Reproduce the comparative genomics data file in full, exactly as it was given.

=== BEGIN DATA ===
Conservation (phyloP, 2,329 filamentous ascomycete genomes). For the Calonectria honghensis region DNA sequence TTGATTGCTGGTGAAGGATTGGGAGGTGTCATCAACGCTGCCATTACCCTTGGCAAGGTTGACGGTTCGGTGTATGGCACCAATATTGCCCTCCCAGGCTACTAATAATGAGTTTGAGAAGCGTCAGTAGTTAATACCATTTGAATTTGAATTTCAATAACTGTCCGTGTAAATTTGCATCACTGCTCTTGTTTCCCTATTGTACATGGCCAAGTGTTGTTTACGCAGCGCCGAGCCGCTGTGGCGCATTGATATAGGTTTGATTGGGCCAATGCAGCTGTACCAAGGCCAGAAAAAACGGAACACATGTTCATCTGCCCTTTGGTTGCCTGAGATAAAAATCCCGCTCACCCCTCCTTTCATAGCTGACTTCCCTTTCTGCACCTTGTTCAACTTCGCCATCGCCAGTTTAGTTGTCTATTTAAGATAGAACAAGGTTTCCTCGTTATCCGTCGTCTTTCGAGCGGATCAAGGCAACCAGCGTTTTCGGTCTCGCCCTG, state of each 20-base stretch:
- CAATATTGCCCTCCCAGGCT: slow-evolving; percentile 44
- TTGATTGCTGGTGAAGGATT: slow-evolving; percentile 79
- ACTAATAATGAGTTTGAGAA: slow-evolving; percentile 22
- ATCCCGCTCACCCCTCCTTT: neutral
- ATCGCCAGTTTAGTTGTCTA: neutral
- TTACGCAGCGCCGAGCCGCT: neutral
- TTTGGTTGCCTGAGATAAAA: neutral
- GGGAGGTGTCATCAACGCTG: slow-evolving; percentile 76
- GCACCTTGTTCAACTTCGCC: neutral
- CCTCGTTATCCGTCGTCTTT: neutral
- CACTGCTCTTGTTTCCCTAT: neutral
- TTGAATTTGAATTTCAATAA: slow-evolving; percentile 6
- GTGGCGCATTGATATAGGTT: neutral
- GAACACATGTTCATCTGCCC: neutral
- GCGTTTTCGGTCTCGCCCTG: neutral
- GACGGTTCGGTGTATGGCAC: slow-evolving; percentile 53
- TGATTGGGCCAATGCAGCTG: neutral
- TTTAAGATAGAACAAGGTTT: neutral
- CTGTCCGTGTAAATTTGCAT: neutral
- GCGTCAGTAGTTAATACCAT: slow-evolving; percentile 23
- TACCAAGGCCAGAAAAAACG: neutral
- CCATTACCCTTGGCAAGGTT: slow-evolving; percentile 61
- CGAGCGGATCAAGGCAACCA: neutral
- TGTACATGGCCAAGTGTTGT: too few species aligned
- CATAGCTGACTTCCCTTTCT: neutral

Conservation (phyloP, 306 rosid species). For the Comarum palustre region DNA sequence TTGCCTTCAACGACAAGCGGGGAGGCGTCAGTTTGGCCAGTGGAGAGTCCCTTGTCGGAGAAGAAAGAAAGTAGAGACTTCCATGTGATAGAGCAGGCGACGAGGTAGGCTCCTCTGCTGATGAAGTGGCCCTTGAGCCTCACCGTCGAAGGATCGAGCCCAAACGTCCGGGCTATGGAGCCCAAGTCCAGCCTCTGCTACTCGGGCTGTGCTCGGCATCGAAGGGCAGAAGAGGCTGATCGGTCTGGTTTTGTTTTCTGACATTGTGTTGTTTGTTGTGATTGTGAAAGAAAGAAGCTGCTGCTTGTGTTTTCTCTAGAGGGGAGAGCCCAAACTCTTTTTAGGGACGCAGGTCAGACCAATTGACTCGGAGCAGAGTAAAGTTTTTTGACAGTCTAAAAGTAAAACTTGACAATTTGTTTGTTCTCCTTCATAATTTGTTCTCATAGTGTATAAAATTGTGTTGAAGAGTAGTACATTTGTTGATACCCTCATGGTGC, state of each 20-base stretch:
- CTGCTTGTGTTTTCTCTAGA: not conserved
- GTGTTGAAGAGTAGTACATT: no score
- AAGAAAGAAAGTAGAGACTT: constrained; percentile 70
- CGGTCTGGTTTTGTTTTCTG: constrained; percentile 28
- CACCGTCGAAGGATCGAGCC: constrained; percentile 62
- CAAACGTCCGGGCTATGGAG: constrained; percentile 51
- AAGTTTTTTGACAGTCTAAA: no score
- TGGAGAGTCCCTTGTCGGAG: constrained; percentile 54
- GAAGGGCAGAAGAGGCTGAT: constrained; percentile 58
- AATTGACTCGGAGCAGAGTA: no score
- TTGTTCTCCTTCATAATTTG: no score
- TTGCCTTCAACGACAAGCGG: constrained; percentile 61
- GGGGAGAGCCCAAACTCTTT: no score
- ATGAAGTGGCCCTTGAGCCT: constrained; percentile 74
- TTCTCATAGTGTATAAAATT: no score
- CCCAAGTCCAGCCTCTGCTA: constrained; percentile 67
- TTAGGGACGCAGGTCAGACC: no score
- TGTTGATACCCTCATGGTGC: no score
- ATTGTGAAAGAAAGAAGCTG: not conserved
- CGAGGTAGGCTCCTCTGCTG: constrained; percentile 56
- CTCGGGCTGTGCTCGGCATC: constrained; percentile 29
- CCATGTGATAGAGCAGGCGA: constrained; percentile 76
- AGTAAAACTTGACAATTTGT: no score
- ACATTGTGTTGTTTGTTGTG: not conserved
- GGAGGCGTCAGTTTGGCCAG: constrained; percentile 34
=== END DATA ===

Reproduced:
Conservation (phyloP, 2,329 filamentous ascomycete genomes). For the Calonectria honghensis region DNA sequence TTGATTGCTGGTGAAGGATTGGGAGGTGTCATCAACGCTGCCATTACCCTTGGCAAGGTTGACGGTTCGGTGTATGGCACCAATATTGCCCTCCCAGGCTACTAATAATGAGTTTGAGAAGCGTCAGTAGTTAATACCATTTGAATTTGAATTTCAATAACTGTCCGTGTAAATTTGCATCACTGCTCTTGTTTCCCTATTGTACATGGCCAAGTGTTGTTTACGCAGCGCCGAGCCGCTGTGGCGCATTGATATAGGTTTGATTGGGCCAATGCAGCTGTACCAAGGCCAGAAAAAACGGAACACATGTTCATCTGCCCTTTGGTTGCCTGAGATAAAAATCCCGCTCACCCCTCCTTTCATAGCTGACTTCCCTTTCTGCACCTTGTTCAACTTCGCCATCGCCAGTTTAGTTGTCTATTTAAGATAGAACAAGGTTTCCTCGTTATCCGTCGTCTTTCGAGCGGATCAAGGCAACCAGCGTTTTCGGTCTCGCCCTG, state of each 20-base stretch:
- CAATATTGCCCTCCCAGGCT: slow-evolving; percentile 44
- TTGATTGCTGGTGAAGGATT: slow-evolving; percentile 79
- ACTAATAATGAGTTTGAGAA: slow-evolving; percentile 22
- ATCCCGCTCACCCCTCCTTT: neutral
- ATCGCCAGTTTAGTTGTCTA: neutral
- TTACGCAGCGCCGAGCCGCT: neutral
- TTTGGTTGCCTGAGATAAAA: neutral
- GGGAGGTGTCATCAACGCTG: slow-evolving; percentile 76
- GCACCTTGTTCAACTTCGCC: neutral
- CCTCGTTATCCGTCGTCTTT: neutral
- CACTGCTCTTGTTTCCCTAT: neutral
- TTGAATTTGAATTTCAATAA: slow-evolving; percentile 6
- GTGGCGCATTGATATAGGTT: neutral
- GAACACATGTTCATCTGCCC: neutral
- GCGTTTTCGGTCTCGCCCTG: neutral
- GACGGTTCGGTGTATGGCAC: slow-evolving; percentile 53
- TGATTGGGCCAATGCAGCTG: neutral
- TTTAAGATAGAACAAGGTTT: neutral
- CTGTCCGTGTAAATTTGCAT: neutral
- GCGTCAGTAGTTAATACCAT: slow-evolving; percentile 23
- TACCAAGGCCAGAAAAAACG: neutral
- CCATTACCCTTGGCAAGGTT: slow-evolving; percentile 61
- CGAGCGGATCAAGGCAACCA: neutral
- TGTACATGGCCAAGTGTTGT: too few species aligned
- CATAGCTGACTTCCCTTTCT: neutral

Conservation (phyloP, 306 rosid species). For the Comarum palustre region DNA sequence TTGCCTTCAACGACAAGCGGGGAGGCGTCAGTTTGGCCAGTGGAGAGTCCCTTGTCGGAGAAGAAAGAAAGTAGAGACTTCCATGTGATAGAGCAGGCGACGAGGTAGGCTCCTCTGCTGATGAAGTGGCCCTTGAGCCTCACCGTCGAAGGATCGAGCCCAAACGTCCGGGCTATGGAGCCCAAGTCCAGCCTCTGCTACTCGGGCTGTGCTCGGCATCGAAGGGCAGAAGAGGCTGATCGGTCTGGTTTTGTTTTCTGACATTGTGTTGTTTGTTGTGATTGTGAAAGAAAGAAGCTGCTGCTTGTGTTTTCTCTAGAGGGGAGAGCCCAAACTCTTTTTAGGGACGCAGGTCAGACCAATTGACTCGGAGCAGAGTAAAGTTTTTTGACAGTCTAAAAGTAAAACTTGACAATTTGTTTGTTCTCCTTCATAATTTGTTCTCATAGTGTATAAAATTGTGTTGAAGAGTAGTACATTTGTTGATACCCTCATGGTGC, state of each 20-base stretch:
- CTGCTTGTGTTTTCTCTAGA: not conserved
- GTGTTGAAGAGTAGTACATT: no score
- AAGAAAGAAAGTAGAGACTT: constrained; percentile 70
- CGGTCTGGTTTTGTTTTCTG: constrained; percentile 28
- CACCGTCGAAGGATCGAGCC: constrained; percentile 62
- CAAACGTCCGGGCTATGGAG: constrained; percentile 51
- AAGTTTTTTGACAGTCTAAA: no score
- TGGAGAGTCCCTTGTCGGAG: constrained; percentile 54
- GAAGGGCAGAAGAGGCTGAT: constrained; percentile 58
- AATTGACTCGGAGCAGAGTA: no score
- TTGTTCTCCTTCATAATTTG: no score
- TTGCCTTCAACGACAAGCGG: constrained; percentile 61
- GGGGAGAGCCCAAACTCTTT: no score
- ATGAAGTGGCCCTTGAGCCT: constrained; percentile 74
- TTCTCATAGTGTATAAAATT: no score
- CCCAAGTCCAGCCTCTGCTA: constrained; percentile 67
- TTAGGGACGCAGGTCAGACC: no score
- TGTTGATACCCTCATGGTGC: no score
- ATTGTGAAAGAAAGAAGCTG: not conserved
- CGAGGTAGGCTCCTCTGCTG: constrained; percentile 56
- CTCGGGCTGTGCTCGGCATC: constrained; percentile 29
- CCATGTGATAGAGCAGGCGA: constrained; percentile 76
- AGTAAAACTTGACAATTTGT: no score
- ACATTGTGTTGTTTGTTGTG: not conserved
- GGAGGCGTCAGTTTGGCCAG: constrained; percentile 34